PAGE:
Location: 
Date(s): 
Wednesday, June 1, 2016

Comments

in a whole new way! I appreciate the way you are challenging received modern notions of "the troubadour" and reading TROBAR into modern music. Your use of secondary sources and understanding of essential concepts in each of your examples are well done! Finally your list exhibits a range of ways one can approach the convergences of trouabdours and modern music - from a persona like GIX to genres (alba/pastorela) to concepts such as fin'amor. You somehow managed to  convey how the historical concreteness of each concept (its medievalness) emerges in modern music. BRAVO! (my favorite - the Smiths - never thought of the sardonic edge in this way before :)...)

I truly enjoyed listening to each song and reading its associated vignette.  The premise of the project is really interesting as it bridges our conceptions of troubadour performances to modern music.  Sharing is inherent to the experience of music. Lyrics are written to share an emotion or feeling, and troubadours' work was meant to be performed, perceived, and mapped onto the consciousness of their listeners.  In a similar way, Spotify helps us share music more quickly than ever, and listeners can experience it either on their own or with others.  Either way, music is a link between people, and inherently a reflection of the human experience.  I liked the way that this project uncovered many different facets or qualities of troubadours' work--such as fin'amor, the unrepentant crusader, and the worry of mutual misunderstanding with your lover--and drew parallels to how these ideas manifested themselves in modern songs available on Spotify.  Your nuanced readings of the emotional lyrics of each song demonstrated a sensitive understanding of not only modern music but also the troubadour verse that musicians across the centuries have worked and reworked.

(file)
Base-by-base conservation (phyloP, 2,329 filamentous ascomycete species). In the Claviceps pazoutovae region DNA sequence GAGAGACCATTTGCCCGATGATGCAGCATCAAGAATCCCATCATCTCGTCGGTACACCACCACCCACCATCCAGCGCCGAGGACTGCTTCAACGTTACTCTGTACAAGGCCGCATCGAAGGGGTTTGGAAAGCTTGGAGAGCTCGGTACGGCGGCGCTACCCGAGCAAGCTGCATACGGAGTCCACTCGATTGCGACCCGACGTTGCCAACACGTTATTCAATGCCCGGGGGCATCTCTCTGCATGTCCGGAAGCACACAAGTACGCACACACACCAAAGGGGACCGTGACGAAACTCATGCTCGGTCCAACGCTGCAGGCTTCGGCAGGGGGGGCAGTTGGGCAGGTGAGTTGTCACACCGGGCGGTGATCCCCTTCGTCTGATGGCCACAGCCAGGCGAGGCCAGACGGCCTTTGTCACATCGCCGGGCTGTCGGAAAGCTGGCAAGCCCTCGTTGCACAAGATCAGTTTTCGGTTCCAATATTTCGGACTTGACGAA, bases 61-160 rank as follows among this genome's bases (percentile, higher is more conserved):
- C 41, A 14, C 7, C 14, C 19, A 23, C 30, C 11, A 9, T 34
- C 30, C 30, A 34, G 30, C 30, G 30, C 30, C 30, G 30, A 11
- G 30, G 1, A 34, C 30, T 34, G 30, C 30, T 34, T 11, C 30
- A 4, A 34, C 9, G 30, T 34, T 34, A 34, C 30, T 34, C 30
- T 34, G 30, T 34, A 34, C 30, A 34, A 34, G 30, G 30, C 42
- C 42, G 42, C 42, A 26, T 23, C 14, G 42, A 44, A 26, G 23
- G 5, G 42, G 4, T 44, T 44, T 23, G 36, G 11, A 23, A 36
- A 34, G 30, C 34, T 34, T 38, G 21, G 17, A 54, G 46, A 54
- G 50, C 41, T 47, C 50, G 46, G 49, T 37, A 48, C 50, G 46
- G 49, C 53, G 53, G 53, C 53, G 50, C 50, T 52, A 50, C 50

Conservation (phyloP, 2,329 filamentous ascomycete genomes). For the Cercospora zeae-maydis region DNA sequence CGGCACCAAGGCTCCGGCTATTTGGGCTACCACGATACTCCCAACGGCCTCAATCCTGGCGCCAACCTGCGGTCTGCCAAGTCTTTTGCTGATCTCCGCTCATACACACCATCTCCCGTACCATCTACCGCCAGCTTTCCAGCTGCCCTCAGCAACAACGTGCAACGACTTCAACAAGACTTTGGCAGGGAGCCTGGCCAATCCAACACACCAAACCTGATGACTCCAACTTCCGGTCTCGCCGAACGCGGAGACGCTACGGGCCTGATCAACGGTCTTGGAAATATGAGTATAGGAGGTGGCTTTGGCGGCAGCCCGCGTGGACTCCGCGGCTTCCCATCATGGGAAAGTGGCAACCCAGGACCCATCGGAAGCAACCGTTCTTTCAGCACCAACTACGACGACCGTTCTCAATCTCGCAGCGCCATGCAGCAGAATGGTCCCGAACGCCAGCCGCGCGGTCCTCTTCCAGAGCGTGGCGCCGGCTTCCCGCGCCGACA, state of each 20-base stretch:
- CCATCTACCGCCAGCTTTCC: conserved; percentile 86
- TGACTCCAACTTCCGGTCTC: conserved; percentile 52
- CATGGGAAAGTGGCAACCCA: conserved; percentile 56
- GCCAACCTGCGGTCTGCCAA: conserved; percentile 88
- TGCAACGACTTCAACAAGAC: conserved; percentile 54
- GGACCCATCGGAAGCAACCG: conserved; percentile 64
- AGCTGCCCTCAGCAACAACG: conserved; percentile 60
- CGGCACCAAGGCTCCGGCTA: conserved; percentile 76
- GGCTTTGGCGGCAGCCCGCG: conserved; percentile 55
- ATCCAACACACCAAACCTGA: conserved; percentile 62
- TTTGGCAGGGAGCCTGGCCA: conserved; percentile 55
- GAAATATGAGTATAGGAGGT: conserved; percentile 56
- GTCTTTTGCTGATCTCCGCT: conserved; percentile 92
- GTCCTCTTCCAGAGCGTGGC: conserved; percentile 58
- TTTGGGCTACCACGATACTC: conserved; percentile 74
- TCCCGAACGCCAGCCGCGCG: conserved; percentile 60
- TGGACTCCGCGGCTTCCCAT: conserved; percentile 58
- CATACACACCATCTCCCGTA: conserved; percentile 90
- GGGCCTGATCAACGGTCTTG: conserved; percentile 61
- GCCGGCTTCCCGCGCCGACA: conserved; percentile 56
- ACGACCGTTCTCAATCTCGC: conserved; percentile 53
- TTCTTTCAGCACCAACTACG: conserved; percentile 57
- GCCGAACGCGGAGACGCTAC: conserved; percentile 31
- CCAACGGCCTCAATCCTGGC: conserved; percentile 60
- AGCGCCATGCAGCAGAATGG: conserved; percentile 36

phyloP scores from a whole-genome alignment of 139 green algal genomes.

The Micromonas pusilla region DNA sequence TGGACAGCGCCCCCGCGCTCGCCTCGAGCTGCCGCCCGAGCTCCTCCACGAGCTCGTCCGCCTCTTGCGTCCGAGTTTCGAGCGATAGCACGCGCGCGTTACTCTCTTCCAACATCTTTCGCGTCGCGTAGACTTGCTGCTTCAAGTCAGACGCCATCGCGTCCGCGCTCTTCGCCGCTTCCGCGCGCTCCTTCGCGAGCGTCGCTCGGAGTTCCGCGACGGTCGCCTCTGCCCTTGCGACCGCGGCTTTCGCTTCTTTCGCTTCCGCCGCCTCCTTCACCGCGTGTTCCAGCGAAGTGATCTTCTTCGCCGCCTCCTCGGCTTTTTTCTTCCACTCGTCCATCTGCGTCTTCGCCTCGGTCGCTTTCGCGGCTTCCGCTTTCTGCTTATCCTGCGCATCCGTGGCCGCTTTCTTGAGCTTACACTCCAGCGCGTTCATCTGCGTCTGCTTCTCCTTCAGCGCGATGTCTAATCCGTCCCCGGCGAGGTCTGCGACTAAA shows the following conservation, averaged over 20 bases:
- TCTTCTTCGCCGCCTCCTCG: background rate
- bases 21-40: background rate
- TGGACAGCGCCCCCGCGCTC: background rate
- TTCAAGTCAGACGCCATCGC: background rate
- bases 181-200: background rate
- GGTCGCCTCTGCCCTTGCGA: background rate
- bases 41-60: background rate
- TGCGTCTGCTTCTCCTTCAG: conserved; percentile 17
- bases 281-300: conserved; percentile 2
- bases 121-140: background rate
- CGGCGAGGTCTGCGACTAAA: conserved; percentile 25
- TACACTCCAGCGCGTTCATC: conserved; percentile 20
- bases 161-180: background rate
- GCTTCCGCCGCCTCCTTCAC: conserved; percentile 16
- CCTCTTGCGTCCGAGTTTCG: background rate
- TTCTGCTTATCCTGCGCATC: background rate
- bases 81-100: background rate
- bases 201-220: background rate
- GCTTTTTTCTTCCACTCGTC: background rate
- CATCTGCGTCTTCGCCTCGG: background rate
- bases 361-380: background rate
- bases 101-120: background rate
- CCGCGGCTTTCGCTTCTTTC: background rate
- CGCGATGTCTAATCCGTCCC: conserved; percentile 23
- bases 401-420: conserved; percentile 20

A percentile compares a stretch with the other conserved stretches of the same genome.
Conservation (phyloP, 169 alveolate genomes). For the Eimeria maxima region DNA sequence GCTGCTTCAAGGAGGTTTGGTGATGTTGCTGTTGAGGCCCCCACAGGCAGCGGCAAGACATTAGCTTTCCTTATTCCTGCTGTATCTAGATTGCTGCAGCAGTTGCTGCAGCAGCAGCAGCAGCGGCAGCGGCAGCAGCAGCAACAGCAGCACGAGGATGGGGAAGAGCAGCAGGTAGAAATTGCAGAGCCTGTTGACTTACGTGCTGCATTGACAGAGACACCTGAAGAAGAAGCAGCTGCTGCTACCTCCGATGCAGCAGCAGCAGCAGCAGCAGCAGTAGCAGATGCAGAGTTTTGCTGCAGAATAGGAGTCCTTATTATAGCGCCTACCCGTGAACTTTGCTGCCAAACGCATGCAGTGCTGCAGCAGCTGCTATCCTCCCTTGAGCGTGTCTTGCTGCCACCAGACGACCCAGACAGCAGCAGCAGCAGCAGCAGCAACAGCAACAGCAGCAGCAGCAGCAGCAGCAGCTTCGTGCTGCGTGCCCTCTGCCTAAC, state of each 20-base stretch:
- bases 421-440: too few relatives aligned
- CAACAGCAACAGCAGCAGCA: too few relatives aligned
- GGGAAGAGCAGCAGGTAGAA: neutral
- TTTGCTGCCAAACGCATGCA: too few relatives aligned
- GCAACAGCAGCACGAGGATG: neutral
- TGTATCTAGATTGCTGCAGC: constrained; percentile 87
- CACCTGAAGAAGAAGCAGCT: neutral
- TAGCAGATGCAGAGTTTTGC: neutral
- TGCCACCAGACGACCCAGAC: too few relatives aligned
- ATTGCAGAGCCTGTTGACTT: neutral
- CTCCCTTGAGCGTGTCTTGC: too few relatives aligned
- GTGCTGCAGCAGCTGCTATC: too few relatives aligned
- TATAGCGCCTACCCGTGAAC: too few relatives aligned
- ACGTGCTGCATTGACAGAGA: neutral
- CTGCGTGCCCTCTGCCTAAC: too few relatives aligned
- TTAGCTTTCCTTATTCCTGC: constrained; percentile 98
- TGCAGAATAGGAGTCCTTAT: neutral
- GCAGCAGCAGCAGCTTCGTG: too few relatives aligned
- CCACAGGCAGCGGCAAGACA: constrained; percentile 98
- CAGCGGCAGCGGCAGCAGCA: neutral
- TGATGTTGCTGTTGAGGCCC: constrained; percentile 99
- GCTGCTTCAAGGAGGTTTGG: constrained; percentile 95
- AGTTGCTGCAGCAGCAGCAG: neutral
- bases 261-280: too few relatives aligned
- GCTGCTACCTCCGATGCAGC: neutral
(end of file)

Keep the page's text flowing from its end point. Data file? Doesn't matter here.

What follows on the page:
I truly enjoyed listening to each song and reading its associated vignette.  The premise of the project is really interesting as it bridges our conceptions of troubadour performances to modern music.  Sharing is inherent to the experience of music. Lyrics are written to share an emotion or feeling, and troubadours' work was meant to be performed, perceived, and mapped onto the consciousness of their listeners.  In a similar way, Spotify helps us share music more quickly than ever, and listeners can experience it either on their own or with others.  Either way, music is a link between people, and inherently a reflection of the human experience.  I liked the way that this project uncovered many different facets or qualities of troubadours' work--such as fin'amor, the unrepentant crusader, and the worry of mutual misunderstanding with your lover--and drew parallels to how these ideas manifested themselves in modern songs available on Spotify.  Your nuanced readings of the emotional lyrics of each song demonstrated a sensitive understanding of not only modern music but also the troubadour verse that musicians across the centuries have worked and reworked.